From whence comes conscience?

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From whence comes conscience?

Post by DoubtingTom » 04 Feb 2019, 10:19

Yesterday I took my boys to a friend’s superbowl party without my wife. Our whole family was invited but she chose not to attend with us, telling me that doing so would violate her conscience. I fully respected her decision as we have gone to this same party the last few years without her and she is not into football at all.

This comment from her about conscience got me thinking though. Where does our conscience come from? I am defining conscience here as one’s inherent sense of right and wrong.

My working concept is that conscience must come primarily from one’s upbringing and culture. My wife grew up in a family that was very strict on sabbath observance. TV of any kind was never permitted. My upbringing was very orthodox but Sundays often included watching football with my dad and brothers. For us, it was family bonding. Even as an orthodox believer, watching football on Sundays never bothered me or my conscience.

When we lived out east, my wife was surprised when our EQP invited our family over for dinner and football one Sunday. And even more surprised when our Bishop hosted a large Super Bowl party that amounted to basically a ward activity. Clearly in that ward the culture was such that watching football was ok. My wife never felt comfortable doing that even though her Bishop clearly was.

Clearly one can overcome one’s upbringing and culture and engage in activities that may at one time have violated one’s conscience. Examples that come to mind are a Jewish person who chooses to leave the faith and breaks kosher for the first time or an ex-JW celebrating her first birthday. Or drinking one’s first Coke after an upbringing that forbade all caffeinated beverages. These could violate one’s conscience at the time even though logically the individual knows there is nothing inherently wrong with these activities.

Should one pay attention to one’s conscience? Should one see conscience as coming from God even though it differs so widely between individuals? Is it healthier to trust your conscience or to challenge why you feel the way you do about certain things?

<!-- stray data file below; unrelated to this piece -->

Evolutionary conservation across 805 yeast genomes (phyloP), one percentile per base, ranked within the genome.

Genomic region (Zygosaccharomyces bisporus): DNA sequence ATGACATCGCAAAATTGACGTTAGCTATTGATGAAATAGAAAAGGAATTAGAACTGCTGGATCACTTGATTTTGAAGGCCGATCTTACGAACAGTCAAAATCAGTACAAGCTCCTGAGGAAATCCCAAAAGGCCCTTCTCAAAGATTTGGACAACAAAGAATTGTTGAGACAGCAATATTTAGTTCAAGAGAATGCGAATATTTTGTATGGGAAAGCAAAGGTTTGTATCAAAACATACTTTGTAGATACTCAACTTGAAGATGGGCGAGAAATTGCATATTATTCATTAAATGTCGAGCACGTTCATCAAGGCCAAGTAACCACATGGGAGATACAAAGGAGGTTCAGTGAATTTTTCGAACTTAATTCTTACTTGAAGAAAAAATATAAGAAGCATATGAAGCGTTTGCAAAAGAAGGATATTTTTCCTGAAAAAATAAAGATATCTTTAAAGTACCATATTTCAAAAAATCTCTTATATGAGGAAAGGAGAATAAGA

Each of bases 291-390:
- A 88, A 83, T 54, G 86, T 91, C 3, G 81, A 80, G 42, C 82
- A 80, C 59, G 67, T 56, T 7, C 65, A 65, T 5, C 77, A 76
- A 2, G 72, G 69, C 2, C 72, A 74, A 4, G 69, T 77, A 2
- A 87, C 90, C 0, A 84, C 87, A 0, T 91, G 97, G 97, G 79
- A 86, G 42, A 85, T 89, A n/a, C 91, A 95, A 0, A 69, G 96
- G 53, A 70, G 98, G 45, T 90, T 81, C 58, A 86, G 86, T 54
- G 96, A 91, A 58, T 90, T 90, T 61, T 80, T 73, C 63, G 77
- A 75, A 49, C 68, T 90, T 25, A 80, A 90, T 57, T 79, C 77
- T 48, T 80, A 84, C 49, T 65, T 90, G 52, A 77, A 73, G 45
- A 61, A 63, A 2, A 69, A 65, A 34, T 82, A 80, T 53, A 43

My thoughts on this are very young and I’m interested to hear your perspectives.

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Re: From whence comes conscience?

Post by On Own Now » 04 Feb 2019, 10:33

Should one pay attention to one’s conscience? Yes, if they want to.

Should one see conscience as coming from God even though it differs so widely between individuals? Yes, if they want to.

Is it healthier to trust your conscience or to challenge why you feel the way you do about certain things? Some will find one way healthier, some the other.

My point is this. Conscience is absolutely the most individually personal aspect of our being. I have no problem with people having their own inherent sense of right and wrong, so long as it does no violence to others.

In your football scenario, I will point out that while you said "family bonding" you described it as "male family bonding". In my own case, my dad and I loved to watch football together, but my mom wasn't interested. It didn't have anything to do with sabbath observance.
"Let us therefore no longer pass judgment on one another, but resolve instead never to put a stumbling block or hindrance in the way of another." --Romans 14:13

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Re: From whence comes conscience?

Post by dande48 » 04 Feb 2019, 13:18

DoubtingTom wrote:
04 Feb 2019, 10:19
Should one pay attention to one’s conscience? Should one see conscience as coming from God even though it differs so widely between individuals? Is it healthier to trust your conscience or to challenge why you feel the way you do about certain things?
My 2 cents:
-Our conscience is a tool. It allows us to take certain mental shortcuts so we don't have to fully think things out. Like all mental shortcuts, it's good for making quick decisions, but unfortunately it can be manipulated and lead to wrong conclusions.
-Religiously, people see their conscience as coming from God. But, since conscience was differ widely between individuals, this causes many to view with antagonism those who act differently. Since God wouldn't tell different people contradictory things, it can only be supposed that someone who acts in a way that goes against "what God has told you", is listening to the devil.